1. Choose a spectacular location
Since Shavonne is a traveling photographer, who likes to capture in her works the life of the city, using a studio was not an option. We had only one day for location scouting and decided to shoot everything on the small streets of the Upper East Side. This neighborhood has a vibe of old school New York but very elegant and classy at the same time. It also reminds me of Europe so you cannot tell right away what the city it is exactly. Choosing an interesting environment is vital. Research your city and look around, don’t forget to take pictures while walking if you see something interesting. Avoid clichés such as “Central Park Bridge” unless it is a statement.
2. Choose the right trend to show
Since my inspiration for this shoot was early John Water’s movies and characters of Andy Warhol’s time I decided to show bright colors, prints, luxury fabrics and over accessorizing, which are the strong trends of upcoming Fall 2016. Remember that some trends are more spectacular than others. Sometimes a strong piece can “make the shot”. Even within one designer’s collection, you can find editorial and non-editorial pieces. Choose wisely. Huge volumes, bright colors, interesting prints, unusual cuts, high tech inspired pieces, avant-garde pieces, statement jewelry, headpieces, and veils usually look spectacular and help to pull off an edgy feeling.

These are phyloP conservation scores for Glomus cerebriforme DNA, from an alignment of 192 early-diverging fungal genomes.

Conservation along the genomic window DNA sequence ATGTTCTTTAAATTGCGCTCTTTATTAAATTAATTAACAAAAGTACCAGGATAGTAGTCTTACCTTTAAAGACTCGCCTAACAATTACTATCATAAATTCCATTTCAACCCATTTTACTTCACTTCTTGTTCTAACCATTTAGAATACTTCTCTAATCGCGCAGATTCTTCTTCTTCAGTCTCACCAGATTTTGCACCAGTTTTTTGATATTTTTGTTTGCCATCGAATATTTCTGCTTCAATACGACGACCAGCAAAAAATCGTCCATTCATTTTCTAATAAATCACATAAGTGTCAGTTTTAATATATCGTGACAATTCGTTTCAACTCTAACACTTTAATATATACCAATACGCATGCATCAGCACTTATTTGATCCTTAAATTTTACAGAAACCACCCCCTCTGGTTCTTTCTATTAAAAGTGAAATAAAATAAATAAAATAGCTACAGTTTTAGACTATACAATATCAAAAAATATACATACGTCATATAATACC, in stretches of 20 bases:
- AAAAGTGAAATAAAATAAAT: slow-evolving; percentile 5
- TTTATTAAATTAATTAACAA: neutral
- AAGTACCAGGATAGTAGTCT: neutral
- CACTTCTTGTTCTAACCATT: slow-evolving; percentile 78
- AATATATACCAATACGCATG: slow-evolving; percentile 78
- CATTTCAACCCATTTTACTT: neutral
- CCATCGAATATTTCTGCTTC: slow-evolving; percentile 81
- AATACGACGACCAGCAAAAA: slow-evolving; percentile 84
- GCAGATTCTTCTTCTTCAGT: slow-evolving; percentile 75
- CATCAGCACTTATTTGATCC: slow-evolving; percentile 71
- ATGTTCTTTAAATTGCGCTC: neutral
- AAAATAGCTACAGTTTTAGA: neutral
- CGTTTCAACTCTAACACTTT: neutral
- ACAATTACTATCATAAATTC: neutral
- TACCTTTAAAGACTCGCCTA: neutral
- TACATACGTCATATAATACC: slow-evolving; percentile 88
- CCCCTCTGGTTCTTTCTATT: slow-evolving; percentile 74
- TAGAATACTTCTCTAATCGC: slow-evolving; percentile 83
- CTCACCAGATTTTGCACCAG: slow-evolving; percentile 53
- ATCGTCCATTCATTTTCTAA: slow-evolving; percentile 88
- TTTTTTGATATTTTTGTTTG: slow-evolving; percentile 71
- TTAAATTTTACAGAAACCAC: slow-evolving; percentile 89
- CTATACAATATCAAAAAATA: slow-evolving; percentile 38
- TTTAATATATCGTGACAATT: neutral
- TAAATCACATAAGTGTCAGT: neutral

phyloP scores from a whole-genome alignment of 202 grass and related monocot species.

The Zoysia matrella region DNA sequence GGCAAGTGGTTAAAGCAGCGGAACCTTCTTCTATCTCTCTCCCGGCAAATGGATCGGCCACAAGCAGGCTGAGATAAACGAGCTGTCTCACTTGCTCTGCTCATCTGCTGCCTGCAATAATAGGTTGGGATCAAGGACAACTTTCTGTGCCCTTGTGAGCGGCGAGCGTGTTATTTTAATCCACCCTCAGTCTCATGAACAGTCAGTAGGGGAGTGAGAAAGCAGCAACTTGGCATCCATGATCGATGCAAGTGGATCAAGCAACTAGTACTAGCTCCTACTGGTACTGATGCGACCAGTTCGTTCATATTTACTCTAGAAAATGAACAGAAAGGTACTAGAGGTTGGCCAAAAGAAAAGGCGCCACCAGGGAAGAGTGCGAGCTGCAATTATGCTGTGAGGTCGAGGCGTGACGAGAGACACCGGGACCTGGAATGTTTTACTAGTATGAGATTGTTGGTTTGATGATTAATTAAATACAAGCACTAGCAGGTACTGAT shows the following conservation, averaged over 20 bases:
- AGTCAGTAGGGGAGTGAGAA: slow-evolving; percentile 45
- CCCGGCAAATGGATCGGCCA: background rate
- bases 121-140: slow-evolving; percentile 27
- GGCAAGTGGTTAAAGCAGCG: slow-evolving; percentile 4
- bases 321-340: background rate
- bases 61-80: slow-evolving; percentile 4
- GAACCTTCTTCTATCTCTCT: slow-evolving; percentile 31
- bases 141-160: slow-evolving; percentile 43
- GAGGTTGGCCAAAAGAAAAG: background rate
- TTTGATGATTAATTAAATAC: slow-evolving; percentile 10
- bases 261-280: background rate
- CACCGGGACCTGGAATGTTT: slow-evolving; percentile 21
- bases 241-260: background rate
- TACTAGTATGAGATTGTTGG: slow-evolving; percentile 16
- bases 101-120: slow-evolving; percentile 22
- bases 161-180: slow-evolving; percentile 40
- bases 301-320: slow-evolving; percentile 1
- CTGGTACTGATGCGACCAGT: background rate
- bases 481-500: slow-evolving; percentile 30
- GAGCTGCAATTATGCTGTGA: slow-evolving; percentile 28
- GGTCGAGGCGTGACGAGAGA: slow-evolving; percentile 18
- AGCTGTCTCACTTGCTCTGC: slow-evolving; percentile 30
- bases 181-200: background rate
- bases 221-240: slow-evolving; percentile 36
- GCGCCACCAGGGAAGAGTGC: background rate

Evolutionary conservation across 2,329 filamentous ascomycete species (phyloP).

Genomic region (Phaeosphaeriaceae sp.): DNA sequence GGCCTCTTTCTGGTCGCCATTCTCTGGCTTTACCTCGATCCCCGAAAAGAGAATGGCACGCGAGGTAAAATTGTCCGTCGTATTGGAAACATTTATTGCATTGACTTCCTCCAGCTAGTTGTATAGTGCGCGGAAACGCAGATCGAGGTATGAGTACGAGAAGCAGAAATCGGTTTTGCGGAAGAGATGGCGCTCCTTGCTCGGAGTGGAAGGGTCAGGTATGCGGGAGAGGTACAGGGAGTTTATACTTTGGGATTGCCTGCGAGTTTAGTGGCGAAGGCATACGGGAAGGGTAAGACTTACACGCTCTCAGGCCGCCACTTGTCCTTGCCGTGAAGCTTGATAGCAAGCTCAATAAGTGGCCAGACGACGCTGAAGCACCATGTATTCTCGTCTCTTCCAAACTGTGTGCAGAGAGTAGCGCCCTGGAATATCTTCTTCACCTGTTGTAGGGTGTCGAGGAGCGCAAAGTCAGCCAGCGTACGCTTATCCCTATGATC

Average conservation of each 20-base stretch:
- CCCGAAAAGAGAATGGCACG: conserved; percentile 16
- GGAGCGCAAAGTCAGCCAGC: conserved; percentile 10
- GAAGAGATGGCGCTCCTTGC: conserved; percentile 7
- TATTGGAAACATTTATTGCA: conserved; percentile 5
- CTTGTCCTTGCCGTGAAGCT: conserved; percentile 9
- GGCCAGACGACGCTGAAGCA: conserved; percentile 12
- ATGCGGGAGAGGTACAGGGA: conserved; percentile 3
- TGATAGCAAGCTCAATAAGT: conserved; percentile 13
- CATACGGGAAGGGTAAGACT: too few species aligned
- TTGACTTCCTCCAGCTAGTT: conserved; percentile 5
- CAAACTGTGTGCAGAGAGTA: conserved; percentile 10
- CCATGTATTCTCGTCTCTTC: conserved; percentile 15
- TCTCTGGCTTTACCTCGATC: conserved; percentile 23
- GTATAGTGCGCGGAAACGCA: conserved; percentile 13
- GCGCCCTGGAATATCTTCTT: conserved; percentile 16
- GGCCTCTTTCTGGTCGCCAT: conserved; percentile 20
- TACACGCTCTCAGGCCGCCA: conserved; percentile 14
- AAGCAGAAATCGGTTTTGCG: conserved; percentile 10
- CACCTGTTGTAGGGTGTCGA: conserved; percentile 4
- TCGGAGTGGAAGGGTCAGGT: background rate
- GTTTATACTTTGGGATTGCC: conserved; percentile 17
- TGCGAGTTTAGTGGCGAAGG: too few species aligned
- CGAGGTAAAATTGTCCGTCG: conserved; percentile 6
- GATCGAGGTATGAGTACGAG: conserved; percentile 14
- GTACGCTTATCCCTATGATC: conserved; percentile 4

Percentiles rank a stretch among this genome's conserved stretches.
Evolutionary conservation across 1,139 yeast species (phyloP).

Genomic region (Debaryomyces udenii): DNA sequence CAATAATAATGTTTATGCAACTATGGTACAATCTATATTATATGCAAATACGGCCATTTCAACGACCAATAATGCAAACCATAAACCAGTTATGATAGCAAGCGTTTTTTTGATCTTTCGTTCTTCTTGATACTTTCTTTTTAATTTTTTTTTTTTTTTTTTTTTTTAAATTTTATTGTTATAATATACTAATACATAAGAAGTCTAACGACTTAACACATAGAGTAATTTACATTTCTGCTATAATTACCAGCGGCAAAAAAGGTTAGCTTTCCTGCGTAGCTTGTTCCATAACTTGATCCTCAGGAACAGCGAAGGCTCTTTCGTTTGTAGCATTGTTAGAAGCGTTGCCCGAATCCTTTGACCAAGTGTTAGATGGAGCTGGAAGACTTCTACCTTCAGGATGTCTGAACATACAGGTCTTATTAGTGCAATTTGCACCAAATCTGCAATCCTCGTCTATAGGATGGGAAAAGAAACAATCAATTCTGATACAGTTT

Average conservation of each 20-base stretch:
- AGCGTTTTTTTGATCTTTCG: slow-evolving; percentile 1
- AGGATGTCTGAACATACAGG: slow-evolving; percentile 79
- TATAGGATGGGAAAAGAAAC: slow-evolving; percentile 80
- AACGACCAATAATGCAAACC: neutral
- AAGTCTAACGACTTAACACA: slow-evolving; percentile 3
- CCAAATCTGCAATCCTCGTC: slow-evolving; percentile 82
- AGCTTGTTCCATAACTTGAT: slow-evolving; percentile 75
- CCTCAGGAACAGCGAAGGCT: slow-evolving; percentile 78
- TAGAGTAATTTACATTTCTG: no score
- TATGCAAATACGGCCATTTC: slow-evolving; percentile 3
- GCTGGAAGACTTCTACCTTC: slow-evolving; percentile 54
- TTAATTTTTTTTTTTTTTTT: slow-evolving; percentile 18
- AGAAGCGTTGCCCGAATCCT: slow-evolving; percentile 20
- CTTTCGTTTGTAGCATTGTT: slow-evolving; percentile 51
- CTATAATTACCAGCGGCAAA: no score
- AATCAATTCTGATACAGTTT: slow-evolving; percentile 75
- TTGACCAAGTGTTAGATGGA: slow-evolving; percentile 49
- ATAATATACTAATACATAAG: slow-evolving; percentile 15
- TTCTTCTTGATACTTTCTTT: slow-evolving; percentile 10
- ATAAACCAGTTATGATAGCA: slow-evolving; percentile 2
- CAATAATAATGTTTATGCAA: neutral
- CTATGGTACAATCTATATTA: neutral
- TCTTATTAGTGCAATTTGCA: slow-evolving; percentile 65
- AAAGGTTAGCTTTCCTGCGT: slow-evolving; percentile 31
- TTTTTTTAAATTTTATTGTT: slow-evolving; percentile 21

3. Use hair and make-up as your tools
Some photographers underestimate the role of hair and make-up in the editorial shoot. You put all the responsibility on the model to create the right mood while leaving her with “natural” make-up and slightly styled “natural” hair. Why not use all the tools you have available? Currently wigs are in trend and I love to use them in my projects. For our shoot, I asked my hair stylist, Isaac, to create a short red wig with edgy bangs. Red is a very powerful color but tricky at the same time. In our case, the right shade was important since, if the wig had been too bright the model would not have looked elegant. That is why it was the right decision to find a shade reference beforehand. We used pictures of top model Karen Elson in her 1990’s times. For the make-up, we referred to a strong runway trend showing dark lips and naked eyes. We are currently waiting for our editorial, coming out late this summer, and I cannot wait to share it with you soon in my Instagram @juliaamorris.
Be sure to check out Julia Morris’ class on creative direction in NYC this summer.